Also see 5 Things About Japan that Totally Rock.
I try to make these monthly lists unique, and without repeating what others have already said to ad nauseam. So, here are 5 things you might not know already about Japan.
There’s lots of them. They’re everywhere. Even if you live here, you don’t really need to own a car at all. I know a family who rents a car two or three times a year, whilst most people don’t bother buying one; otherwise they’re an unnecessary expense. Cities are connected usually by city government-owned subway trains and buses, as well as some private train and bus companies. Then, satellite cities that feed into major metropolitan cities like Tokyo, Osaka, Nagoya, and Yokohama have mainly private train companies and Japan Rail (JR). Then cities are linked mainly by JR East, JR Central, JR West, or JR Hokkaido companies. This includes the infamous bullet train (see 5 Things about Bullet Trains).
A local train that services rural towns and feeds to a satellite city of Nagoya. To see this image, and others like it, see the Transport gallery.
2. Unique festivals
How many other countries or communities you know has a penis festival, and can be very open about it? Well, to be more descriptively precise, a fertility festival, the video below shows the male fertility festival, and there’s also a female one held some weeks later (no pun intended). There’s also a Naked Man Festival, a Stone Bringing Festival, Doll Festival, dance festivals, and many other festivals.
Yep, how often do you see someone in a wooden boat, with a huge fire, catch fish with birds. Yes, I really do mean they use cormorants tied to rice hemp lines to dive into the river water, catch some fish, and then come up and cough them up into the boat. The lines keep the birds from getting away and from swallowing the fish. After watching the fish catching display, you can retire to a nearby restaurant to sample these fine hacked up aquatic cuisine. Cormorant fishing is done in various places including Inuyama, and is a summer thing that usually runs from May to October. The trip costs about ¥2,500 for basically an hour wait and a 20 minute one-run along the river, and then it’s over.
For this photo of cormorant fishing at Inuyama, and others like it, see the Night in Japan gallery.
4. Convenience stores
Convenience stores are everywhere. I heard that at any time (usually) you’re never more than 300 meters from a convenience store. Which is better than what I hear about not being more than 3 meters from a rat in New York. Anyway, in some small towns these small modern general stores serve as pseudo supermarkets, and for everyone a refuge from the winter cold or summer heat. They have a huge selection of drinks, snacks, and even lunch sets, and even hygiene supplies for office staff who were either too busy to go home, or too drunk to catch the last train. Lawsons (pictured) is starting to offer space with tables and chairs, too. Though this is coming 15 years after similar companies were doing the same in South Korea.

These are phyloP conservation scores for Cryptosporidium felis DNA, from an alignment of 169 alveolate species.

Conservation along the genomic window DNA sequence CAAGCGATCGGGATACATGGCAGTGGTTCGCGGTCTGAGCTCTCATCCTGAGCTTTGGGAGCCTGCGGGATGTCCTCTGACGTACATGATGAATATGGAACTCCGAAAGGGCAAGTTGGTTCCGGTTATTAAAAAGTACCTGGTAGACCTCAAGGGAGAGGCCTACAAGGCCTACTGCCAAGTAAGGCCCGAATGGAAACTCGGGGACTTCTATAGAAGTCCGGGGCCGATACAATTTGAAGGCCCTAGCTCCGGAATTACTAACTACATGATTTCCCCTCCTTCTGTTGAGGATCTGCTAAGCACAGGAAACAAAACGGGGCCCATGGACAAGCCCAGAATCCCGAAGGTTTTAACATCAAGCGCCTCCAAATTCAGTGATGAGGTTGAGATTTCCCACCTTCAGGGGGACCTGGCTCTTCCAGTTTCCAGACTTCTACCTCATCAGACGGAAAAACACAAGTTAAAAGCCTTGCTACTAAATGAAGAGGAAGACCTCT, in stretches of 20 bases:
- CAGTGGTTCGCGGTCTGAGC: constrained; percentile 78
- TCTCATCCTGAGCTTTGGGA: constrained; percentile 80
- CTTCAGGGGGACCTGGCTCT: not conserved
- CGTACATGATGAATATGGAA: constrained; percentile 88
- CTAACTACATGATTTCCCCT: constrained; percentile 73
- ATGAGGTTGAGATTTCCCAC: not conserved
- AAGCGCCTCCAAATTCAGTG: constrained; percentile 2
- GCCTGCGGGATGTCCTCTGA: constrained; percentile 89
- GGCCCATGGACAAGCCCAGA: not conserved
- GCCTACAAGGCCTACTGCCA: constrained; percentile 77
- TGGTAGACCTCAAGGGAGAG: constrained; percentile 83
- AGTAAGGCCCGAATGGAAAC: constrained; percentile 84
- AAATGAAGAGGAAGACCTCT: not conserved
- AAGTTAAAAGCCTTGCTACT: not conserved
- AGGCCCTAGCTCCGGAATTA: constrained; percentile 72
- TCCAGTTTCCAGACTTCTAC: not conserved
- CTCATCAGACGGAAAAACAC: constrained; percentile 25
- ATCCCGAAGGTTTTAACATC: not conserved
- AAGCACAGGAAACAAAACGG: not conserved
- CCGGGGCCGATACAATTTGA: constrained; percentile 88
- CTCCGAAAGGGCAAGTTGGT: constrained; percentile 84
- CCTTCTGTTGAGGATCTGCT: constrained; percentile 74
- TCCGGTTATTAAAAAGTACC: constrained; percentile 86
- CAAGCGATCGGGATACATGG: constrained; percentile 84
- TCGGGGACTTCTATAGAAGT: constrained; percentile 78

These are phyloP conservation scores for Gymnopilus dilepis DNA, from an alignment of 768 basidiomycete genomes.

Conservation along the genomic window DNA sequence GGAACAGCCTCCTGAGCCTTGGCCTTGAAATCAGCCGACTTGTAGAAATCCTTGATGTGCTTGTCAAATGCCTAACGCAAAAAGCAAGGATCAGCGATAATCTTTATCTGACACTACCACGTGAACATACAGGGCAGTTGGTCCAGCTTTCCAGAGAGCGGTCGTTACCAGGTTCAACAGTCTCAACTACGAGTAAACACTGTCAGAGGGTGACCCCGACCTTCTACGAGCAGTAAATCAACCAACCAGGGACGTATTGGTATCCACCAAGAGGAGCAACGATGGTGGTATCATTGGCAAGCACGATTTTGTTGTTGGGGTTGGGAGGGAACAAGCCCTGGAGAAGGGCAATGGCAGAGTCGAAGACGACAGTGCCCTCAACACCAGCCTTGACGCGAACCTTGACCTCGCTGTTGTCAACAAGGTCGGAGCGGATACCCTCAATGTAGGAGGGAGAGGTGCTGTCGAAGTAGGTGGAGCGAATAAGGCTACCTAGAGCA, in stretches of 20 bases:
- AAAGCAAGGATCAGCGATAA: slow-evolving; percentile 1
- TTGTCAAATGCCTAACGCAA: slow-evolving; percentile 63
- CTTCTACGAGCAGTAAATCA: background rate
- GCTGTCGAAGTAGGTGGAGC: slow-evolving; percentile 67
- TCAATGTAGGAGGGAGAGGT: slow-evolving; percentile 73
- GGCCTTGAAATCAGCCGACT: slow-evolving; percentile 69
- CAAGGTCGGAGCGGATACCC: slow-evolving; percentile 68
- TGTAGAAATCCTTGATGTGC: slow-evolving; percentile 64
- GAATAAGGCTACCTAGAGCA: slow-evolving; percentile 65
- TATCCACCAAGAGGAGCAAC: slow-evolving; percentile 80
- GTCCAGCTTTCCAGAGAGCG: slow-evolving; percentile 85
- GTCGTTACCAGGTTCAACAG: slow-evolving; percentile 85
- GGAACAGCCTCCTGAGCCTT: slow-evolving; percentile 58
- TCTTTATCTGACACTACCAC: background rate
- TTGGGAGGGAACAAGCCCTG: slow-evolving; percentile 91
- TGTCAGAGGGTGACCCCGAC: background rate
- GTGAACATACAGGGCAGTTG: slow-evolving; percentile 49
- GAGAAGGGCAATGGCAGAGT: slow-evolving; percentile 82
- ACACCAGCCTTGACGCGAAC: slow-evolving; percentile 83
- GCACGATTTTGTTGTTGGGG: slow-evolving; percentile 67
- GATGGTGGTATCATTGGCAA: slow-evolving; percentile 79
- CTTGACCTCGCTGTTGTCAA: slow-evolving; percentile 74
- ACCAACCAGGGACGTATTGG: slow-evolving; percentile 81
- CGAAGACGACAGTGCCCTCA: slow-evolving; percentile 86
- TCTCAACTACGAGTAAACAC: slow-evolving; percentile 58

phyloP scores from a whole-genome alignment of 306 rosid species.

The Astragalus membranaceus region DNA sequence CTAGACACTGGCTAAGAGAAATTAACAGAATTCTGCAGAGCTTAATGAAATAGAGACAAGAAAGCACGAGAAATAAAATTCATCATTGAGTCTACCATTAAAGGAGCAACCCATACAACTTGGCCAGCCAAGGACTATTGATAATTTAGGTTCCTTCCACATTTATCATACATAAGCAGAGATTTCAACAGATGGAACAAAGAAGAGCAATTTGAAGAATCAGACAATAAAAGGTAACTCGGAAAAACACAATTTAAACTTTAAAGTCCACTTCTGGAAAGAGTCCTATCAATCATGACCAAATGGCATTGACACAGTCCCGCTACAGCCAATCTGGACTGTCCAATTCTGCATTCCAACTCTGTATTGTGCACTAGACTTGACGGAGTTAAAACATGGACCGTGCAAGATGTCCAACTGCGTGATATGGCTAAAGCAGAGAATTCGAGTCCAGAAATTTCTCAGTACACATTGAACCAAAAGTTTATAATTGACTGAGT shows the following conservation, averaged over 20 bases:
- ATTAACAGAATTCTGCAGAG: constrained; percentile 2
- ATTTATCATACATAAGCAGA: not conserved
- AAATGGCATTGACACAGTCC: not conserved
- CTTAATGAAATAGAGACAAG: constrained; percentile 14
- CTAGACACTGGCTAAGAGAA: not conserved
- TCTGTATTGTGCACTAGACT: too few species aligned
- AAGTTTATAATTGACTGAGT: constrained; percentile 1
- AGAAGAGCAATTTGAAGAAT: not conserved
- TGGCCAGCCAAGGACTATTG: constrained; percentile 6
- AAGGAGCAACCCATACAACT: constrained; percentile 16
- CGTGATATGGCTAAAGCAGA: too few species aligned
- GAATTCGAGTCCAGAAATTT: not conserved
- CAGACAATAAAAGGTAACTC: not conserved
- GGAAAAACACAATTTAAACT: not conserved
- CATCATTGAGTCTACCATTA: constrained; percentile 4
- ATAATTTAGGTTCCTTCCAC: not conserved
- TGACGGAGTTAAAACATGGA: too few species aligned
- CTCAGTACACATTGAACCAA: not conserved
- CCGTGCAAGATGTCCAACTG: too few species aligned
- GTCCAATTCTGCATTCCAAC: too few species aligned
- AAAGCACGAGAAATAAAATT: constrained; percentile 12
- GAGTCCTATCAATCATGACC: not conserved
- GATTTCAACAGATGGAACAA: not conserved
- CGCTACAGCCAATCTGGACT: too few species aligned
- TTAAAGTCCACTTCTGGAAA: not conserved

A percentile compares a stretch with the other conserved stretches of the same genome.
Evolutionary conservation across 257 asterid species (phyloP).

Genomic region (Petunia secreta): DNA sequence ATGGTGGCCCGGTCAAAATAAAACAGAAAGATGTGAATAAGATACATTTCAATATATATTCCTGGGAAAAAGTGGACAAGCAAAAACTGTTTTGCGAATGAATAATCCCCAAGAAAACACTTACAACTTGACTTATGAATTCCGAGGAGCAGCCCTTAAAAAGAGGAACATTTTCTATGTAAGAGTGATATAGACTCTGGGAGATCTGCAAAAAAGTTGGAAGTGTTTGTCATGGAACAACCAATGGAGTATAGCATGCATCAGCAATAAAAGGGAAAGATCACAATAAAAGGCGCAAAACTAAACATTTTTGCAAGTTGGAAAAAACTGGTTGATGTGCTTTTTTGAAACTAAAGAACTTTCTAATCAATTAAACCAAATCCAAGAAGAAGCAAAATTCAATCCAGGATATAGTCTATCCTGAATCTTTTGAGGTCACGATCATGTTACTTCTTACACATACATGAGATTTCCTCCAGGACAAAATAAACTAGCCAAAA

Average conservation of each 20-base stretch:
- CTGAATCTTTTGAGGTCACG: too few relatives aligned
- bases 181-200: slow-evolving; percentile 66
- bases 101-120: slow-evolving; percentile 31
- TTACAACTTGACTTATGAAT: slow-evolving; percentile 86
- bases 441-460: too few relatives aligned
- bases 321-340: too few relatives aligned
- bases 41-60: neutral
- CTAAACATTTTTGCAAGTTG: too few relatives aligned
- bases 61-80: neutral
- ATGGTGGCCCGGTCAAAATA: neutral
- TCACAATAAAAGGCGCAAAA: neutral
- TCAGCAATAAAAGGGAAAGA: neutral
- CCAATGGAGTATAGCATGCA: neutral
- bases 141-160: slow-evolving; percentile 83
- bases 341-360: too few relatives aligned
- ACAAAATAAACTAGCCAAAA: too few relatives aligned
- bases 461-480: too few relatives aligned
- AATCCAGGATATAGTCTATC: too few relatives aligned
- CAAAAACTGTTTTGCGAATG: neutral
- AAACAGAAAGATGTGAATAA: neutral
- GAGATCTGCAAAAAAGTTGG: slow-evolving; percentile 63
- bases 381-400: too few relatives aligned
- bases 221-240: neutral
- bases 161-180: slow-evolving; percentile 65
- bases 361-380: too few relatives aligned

For this photo see see it in my PhotoShelter portfolio, and other convenience store photos see my agent’s website via search: “Japanese convenience store”.
5. People leave you alone
Basically, you’re left alone and people don’t bother you. The police are hard to find, mainly because they don’t need to come out of their police stations, unless they really have to. I cannot think of a lazier police force. People don’t pass judgements of you, and so you get an illusion of total freedom. Of course, some travellers and expats mistake this as a license to horse around and behave like juveniles, so please don’t. Tourists and expats have been banned from the famous Tokyo fish markets already. If you have tatoos, cover them with plasters or t-shirts. Don’t wear tracks suits or sports suits in public, people usually wear these as pyjamas. When my family came to visit, people somehow sensed they were tourists and were very warm and welcoming, and helpful. For me? Maybe I look like a local now, and so nobody cares.
For this photo of a naked guy giving a pink ribbon to a high school girl, as a policeman watches on, and others like it, see the Naked Man Festival gallery.
There’s of course many more things, but this is just a taste. You’ll have to come and see the rest for yourself. There are thousands more photos at my PhotoShelter portfolio, and my agent’s website. Also, 5 Ill Conceived Things in Japan coming next month.
Welcome to Spring. Japanese people go crazy over cherry blossom viewing, I guess because it’s the first sign that the winter cold is breaking, and warmer days are clearly ahead. However, the plum flowers are already blooming, and have been for most species for about a month, but the cherry blossoms (or “sakura”) bloom for a week before the Spring breezes blows the petals away. Also, even though there are hundreds of thousands of these trees across the country in various species and varieties, most of these bear no edible fruit.